April 4, 2013

Cancer studies reveal new genetic variants

The future of cancer is becoming clearer. And it’s not looking so good for cancer.

The future of cancer is becoming clearer. And it’s not looking so good for cancer.

In a series of papers published last week, several international teams of scientists, including researchers at Vanderbilt University, reported the discovery of more than 70 new genetic variations associated with cancers of the breast, prostate and ovaries.

These variations, also called single nucleotide polymorphisms or SNPs, were found by genotyping, or scanning genetic material provided by more than 200,000 different individuals. This powerful approach to cancer gene discovery is called the “genome-wide association study.”

The newly discovered SNPs, along with those identified previously, explain up to one third of the inherited risk for each cancer. Down the road, these SNPs could be used to develop new screening tests, for example, for people with a family history of these hormone-related cancers.

These variations and where they’re located on the genome also reveal new insights about how cancers develop, and suggest potential targets for new, more effective drugs to treat and even prevent them from occurring in the first place.

Wei Zheng, M.D., Ph.D., MPH

“That’s why it’s so exciting,” said Wei Zheng, M.D., Ph.D., MPH, professor of Medicine, chief of the Division of Epidemiology and director of the Vanderbilt Epidemiology Center. In the future, “we can more precisely guide through people prevention, diagnosis and treatment. We’re not there yet, but we’re working on it.”

In total, 13 papers were published online March 27; five in Nature Genetics, three in PLoS Genetics; two each in Human Molecular Genetics and Nature Communications; and one in The American Journal of Human Genetics.

Vanderbilt researchers contributed to nine of the papers, and Zheng was lead author of a paper in Human Molecular Genetics that evaluated common genetic determinants of breast cancer risk in women in China, Korea, Japan, Malaysia, Thailand and other East Asian countries.

Most previous studies have involved people of European descent. However, risk variants identified in European descendants may not be relevant for other populations, Zheng noted.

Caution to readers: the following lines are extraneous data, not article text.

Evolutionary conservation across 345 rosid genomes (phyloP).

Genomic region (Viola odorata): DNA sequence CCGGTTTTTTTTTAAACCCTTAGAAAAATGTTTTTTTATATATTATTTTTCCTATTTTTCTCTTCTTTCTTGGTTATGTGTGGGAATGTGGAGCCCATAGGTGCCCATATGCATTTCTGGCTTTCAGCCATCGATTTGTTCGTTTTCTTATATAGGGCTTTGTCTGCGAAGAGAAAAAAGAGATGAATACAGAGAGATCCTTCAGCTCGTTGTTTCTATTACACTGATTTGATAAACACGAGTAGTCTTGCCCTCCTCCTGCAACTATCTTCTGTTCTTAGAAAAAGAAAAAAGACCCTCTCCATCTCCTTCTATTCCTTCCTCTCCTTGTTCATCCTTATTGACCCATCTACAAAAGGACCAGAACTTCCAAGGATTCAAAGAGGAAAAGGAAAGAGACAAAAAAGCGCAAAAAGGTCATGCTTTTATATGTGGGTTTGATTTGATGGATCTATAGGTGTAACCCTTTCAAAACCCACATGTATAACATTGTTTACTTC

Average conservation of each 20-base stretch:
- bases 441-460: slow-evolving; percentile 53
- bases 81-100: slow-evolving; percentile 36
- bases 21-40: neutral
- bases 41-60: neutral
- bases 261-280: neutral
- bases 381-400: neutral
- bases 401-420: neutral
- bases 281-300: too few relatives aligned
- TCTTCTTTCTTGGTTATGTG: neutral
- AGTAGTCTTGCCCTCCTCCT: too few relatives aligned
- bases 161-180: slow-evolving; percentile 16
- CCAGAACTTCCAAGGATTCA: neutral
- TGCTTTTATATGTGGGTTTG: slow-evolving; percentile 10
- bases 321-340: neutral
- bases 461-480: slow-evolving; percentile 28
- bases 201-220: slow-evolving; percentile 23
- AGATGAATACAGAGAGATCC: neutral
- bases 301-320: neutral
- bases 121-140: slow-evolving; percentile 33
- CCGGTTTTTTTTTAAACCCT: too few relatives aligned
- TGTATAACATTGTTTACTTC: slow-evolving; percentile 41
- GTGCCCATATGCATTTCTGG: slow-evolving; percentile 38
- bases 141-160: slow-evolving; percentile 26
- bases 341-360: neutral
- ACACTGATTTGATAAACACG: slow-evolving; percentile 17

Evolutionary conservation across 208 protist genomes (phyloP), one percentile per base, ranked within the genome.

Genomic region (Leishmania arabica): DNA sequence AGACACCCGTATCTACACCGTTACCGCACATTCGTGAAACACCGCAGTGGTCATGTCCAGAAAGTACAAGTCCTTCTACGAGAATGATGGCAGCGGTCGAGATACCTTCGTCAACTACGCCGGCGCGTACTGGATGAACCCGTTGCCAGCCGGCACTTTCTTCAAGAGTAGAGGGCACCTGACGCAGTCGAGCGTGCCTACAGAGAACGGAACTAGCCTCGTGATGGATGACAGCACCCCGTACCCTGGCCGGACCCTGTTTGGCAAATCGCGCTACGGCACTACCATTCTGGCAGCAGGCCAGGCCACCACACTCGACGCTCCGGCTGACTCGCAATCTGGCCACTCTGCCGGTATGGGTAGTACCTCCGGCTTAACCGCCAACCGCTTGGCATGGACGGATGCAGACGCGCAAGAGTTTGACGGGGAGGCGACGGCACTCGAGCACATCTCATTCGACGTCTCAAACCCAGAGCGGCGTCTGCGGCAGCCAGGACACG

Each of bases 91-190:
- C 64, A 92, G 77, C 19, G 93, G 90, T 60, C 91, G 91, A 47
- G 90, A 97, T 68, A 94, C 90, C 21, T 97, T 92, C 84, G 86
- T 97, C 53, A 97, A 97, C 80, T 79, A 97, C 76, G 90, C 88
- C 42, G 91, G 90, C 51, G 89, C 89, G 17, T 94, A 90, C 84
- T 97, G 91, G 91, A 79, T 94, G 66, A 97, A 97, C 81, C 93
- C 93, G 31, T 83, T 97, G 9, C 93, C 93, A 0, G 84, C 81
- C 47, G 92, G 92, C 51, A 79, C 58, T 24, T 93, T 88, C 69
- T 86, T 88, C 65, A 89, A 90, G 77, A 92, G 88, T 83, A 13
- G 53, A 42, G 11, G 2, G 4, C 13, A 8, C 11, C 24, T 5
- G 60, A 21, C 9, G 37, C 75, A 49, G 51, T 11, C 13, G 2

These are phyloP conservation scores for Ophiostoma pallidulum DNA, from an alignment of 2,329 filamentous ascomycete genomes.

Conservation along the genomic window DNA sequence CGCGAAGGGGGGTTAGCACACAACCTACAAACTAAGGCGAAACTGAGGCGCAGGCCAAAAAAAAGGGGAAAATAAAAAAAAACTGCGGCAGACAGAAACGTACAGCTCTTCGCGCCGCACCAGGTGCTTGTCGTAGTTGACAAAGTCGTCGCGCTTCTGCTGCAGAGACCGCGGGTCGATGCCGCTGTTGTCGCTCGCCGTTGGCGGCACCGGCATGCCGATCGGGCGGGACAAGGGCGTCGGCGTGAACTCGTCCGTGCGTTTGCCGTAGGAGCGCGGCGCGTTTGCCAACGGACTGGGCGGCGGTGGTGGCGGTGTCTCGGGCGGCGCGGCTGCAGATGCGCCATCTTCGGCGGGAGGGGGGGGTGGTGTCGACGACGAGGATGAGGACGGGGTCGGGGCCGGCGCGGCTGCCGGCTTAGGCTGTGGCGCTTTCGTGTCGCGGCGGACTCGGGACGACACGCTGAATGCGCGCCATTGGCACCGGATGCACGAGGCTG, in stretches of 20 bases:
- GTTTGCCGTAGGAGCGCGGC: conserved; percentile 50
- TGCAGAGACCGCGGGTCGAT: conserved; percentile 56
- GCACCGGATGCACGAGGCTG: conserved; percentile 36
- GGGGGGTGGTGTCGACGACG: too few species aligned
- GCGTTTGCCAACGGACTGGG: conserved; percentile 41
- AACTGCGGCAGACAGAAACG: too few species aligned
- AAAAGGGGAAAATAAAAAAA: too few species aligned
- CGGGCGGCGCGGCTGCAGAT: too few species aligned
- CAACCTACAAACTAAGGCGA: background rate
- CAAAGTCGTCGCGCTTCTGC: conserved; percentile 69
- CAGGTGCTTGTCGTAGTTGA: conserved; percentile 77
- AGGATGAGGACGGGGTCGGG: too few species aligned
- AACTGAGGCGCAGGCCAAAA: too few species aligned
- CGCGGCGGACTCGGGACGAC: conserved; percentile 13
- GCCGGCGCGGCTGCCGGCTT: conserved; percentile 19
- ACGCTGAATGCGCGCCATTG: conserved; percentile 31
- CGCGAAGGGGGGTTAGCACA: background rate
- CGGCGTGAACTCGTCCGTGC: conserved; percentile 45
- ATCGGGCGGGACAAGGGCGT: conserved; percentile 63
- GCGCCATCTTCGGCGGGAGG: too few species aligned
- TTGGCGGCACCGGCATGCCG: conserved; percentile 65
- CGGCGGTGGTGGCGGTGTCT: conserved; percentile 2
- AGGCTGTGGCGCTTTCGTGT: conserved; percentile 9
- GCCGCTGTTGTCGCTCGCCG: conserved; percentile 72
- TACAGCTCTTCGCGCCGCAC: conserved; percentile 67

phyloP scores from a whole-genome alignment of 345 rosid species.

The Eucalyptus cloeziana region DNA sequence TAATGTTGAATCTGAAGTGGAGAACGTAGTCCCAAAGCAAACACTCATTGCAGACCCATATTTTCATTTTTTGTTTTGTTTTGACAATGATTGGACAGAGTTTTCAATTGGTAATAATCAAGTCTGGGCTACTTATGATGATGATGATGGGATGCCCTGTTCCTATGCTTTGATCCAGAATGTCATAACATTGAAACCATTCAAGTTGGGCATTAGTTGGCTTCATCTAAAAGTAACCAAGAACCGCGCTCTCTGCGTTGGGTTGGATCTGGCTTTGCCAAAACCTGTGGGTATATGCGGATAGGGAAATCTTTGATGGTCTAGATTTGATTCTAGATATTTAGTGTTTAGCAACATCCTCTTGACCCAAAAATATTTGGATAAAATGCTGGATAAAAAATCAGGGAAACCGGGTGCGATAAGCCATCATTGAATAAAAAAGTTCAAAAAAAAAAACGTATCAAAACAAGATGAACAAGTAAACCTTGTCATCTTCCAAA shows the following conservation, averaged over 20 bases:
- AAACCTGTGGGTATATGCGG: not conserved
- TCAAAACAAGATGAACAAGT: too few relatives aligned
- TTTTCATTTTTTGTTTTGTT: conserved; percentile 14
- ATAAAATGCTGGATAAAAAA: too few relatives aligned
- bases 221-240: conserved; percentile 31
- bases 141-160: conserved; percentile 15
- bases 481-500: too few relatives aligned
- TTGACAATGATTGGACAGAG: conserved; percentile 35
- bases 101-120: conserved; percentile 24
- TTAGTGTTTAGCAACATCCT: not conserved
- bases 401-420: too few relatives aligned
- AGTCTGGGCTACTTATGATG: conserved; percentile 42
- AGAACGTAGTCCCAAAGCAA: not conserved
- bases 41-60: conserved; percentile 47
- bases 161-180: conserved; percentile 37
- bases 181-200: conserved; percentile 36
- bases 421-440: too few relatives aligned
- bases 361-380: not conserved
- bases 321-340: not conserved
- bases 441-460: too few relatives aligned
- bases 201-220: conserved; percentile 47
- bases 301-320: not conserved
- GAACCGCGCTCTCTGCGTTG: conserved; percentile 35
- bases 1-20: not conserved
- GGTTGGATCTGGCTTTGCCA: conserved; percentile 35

The Vanderbilt study was the largest conducted to date in East Asian women, with about 50,000 participants. The researchers examined 67 genetic regions previously associated with breast cancer susceptibility in European women, and found that about half — but not all — could be directly replicated in East Asians.

There is increasing evidence that screening patients for these variants may improve the ability to determine their risk of developing certain cancers or relapsing after initial treatment.

“We need to identify more risk variants to improve the utility of screening tests using genetic markers,” Zheng said. “We’re not at that point yet, but these additional markers are a step in the right direction.”

While Vanderbilt, through its personalized medicine initiative, is uniquely positioned to contribute to these studies, he said, they “can only be done with these kinds of big, big collaborations.”

This gargantuan effort by hundreds of scientists around the globe, this “moonshot against malignancy,” could not have been achieved without consistently strong support from the U.S. government and governments around the world, as well as private foundations and the biotech and pharmaceutical industries, the researchers added.

In addition to Zheng, nine other Vanderbilt faculty, representing the Division of Epidemiology, the Vanderbilt Epidemiology Center and the Vanderbilt-Ingram Cancer Center, contributed to the papers published last week.

The Vanderbilt-led study was supported primarily by National Institutes of Health grants CA124558, CA148667, CA064277, CA070867 and CA148065, as well as Ingram Professorship funds.